Saturday, August 18, 2018

Reflections following a holiday in Ireland: part one

I have just returned from a brief family holiday in Ireland, staying with relatives in the Western part of the island.

The holiday inspired a number of reflections on various issues, but let me start with a few comments on the border between the United Kingdom and the country of Ireland. In less than a year when Britain leaves the EU this will become the one land border between Britain and the EU.

During the course of our stay in Ireland we crossed over the border in both directions more times than we could count. It was not unusual during a thirty mile drive between the homes of two family members on the same side of the border in places like County Leitrim and County Donegal to find that the recommended quickest route put forward by the satnav took you over the border several times.

It has so often been remarked in recent British political debate by those who pay any attention to what goes on in Ireland as to become almost commonplace that the only way you can tell when you cross over the border is that the speed limit signs change from miles per hour to kilometres per hour.

This is basically true, although it is also a very slight oversimplification - UK and Irish speed limit signs are also a slightly different style, and at a minority of places where the road crosses the border you will also see a sign welcoming you to the particular Irish county you are entering. So if you know which are the six counties in Northern Ireland and which are the 26 in the country of Ireland and you've been keeping track of which county you were in, this may give you an addition means of telling when you move between countries. And if you have a Smartphone it will try to keep you advised of which country you are in, although our experience was that this is not 100% reliable.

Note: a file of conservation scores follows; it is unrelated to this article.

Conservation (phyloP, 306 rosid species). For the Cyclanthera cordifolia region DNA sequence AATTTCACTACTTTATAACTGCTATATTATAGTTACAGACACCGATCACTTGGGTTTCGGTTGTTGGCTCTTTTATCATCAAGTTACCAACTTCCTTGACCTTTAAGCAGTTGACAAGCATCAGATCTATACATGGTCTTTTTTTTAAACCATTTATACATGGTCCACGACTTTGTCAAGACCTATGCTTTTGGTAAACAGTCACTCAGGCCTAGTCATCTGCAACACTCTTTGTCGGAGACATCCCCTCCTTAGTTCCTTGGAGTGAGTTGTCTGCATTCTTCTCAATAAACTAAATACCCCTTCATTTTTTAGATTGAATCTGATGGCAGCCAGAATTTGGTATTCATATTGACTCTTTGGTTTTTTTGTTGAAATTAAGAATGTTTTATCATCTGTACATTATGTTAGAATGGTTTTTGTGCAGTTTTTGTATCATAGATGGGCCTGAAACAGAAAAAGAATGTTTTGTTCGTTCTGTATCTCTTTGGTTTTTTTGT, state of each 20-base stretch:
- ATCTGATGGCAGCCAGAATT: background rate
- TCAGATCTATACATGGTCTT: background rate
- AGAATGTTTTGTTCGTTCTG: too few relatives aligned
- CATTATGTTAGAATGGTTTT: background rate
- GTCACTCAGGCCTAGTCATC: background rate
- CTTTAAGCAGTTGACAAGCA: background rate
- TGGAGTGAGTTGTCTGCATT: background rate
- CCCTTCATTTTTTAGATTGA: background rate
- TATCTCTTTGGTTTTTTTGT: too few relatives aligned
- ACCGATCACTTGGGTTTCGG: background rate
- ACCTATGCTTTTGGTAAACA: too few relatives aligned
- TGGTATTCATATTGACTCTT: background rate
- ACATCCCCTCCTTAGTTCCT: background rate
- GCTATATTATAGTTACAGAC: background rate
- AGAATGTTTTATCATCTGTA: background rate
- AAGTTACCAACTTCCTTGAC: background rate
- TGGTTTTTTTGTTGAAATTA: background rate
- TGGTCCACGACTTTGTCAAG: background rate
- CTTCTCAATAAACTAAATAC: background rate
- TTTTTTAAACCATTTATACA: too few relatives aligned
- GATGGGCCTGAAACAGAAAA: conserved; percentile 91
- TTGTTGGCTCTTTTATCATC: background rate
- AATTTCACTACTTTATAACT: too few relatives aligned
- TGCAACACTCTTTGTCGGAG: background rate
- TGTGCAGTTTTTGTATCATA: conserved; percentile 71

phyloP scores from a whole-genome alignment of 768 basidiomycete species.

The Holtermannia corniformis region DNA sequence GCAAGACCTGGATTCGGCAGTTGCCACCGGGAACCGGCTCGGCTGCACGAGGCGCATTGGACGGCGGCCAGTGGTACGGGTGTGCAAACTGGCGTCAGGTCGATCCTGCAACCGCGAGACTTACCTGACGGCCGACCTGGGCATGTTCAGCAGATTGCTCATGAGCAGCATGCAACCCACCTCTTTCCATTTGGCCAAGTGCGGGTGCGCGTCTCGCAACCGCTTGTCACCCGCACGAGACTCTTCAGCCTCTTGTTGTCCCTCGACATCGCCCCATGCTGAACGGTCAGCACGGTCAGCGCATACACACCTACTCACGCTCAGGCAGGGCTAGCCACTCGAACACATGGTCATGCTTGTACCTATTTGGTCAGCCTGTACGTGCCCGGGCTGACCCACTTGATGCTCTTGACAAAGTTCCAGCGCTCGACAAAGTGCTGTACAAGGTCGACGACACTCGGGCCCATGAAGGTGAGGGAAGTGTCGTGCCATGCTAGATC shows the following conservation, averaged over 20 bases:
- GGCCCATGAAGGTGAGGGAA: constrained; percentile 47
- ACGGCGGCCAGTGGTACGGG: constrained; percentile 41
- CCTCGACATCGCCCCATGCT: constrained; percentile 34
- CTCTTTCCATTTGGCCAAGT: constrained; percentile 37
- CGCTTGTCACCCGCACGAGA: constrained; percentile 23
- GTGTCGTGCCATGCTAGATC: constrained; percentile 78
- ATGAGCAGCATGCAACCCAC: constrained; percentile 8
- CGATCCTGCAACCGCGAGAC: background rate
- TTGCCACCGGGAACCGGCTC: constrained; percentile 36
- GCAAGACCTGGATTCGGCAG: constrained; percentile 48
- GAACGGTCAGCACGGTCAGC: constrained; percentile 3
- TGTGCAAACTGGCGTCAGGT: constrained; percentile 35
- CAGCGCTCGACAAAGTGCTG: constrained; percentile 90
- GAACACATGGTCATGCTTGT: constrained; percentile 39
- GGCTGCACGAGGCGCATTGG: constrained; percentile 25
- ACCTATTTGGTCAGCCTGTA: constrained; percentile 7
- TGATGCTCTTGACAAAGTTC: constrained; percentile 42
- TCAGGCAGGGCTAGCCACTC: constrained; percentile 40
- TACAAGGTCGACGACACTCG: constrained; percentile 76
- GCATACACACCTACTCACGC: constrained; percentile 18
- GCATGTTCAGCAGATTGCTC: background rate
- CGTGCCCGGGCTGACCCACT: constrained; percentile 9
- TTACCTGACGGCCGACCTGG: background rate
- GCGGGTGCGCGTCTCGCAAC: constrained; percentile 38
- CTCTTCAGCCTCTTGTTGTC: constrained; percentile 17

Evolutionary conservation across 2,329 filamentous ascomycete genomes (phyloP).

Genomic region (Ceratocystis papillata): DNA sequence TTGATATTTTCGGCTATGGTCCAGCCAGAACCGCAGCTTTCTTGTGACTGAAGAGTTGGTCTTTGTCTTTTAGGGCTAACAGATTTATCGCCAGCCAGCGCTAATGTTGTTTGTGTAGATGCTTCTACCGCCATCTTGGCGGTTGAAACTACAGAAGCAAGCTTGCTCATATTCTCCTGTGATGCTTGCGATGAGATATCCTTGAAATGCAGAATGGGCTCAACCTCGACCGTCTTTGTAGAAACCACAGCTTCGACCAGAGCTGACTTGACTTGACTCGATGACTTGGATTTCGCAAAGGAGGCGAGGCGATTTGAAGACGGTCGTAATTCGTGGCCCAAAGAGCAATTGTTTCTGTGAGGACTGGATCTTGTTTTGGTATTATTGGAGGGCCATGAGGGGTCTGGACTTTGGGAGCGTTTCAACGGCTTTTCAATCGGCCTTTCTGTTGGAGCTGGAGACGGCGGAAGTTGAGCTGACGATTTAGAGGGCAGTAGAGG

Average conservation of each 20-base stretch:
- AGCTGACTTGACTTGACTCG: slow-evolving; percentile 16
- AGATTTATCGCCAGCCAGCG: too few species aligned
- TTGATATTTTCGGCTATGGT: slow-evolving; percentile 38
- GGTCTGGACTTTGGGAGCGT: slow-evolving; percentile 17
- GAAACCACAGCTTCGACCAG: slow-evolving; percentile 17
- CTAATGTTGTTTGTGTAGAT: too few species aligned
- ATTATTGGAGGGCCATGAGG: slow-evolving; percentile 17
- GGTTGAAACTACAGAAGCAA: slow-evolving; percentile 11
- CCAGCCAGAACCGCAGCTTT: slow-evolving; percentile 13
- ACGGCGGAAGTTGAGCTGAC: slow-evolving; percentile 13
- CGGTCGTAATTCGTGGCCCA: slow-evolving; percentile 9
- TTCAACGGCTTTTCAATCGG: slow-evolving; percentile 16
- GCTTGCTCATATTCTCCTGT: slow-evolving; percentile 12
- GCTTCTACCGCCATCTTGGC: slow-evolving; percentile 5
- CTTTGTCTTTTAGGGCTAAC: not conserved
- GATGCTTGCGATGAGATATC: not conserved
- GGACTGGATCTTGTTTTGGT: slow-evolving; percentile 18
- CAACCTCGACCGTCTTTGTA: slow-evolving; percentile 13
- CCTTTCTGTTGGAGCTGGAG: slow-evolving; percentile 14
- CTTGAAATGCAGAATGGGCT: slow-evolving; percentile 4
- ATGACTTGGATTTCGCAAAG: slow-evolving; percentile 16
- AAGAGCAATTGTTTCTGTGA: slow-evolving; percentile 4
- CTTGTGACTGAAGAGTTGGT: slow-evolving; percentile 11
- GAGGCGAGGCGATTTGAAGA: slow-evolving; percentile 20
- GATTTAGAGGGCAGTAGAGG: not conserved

What you are most unlikely to see is a sign saying "Welcome to Ireland" or "Welcome to the UK" or any border infrastructure such as customs barriers, although the police on both sides of the border can and will stop and check people they suspect of illegal activity.

The border is three hundred miles long, is not always based on easily identifiable geographical features and is sometimes a very peculiar shape. It runs through farms and homes: during the troubles when there was a "hard border" it was a nightmare for the authorities on both sides.

People on both sides of the border routinely go to the other to shop and many traders take both pounds and euros. We filled up at one petrol station which was quite literally a stone's throw from the border and there were two hoses at each pump, one which you used if you wanted to pay in Euros and the other if you wanted to pay in pounds sterling.

Almost nobody, and nobody at all with any sense, wants a hard border to be re-established and the consequences for both parts of the island of Ireland if either Britain or Ireland did attempt to enforce a hard border would be serious.

Resolving the issues of how this border will be managed after Brexit is quite genuinely an extremely difficult problem, though it is, I regret to say, my impression that some of the EU negotiators have made it even more difficult than it is to increase their bargaining leverage against the UK. If that is true they are playing a very dangerous game.

It is very much in the interests of both Ireland and the UK to get a sensible resolution to the problem of the Irish border, It is impossible for Britain to "take back control" of our borders without either a hard border in Ireland or an agreement with Ireland and the EU.

There are circumstances in which Britain might have to walk away from the EU without a deal. For example, if the EU side were to insist on the absurd suggestion of an effective border between Northern Ireland and the rest of the UK, which neither the present House of Commons or any imaginable one would ever vote for, Britain would leave the EU without a deal.

This would, however be damaging for both sides and it is highly desirable to avoid it.

The risk of a "no deal" Brexit is real, but I hope people on all sides see sense and sign up to a deal which everyone can live with.

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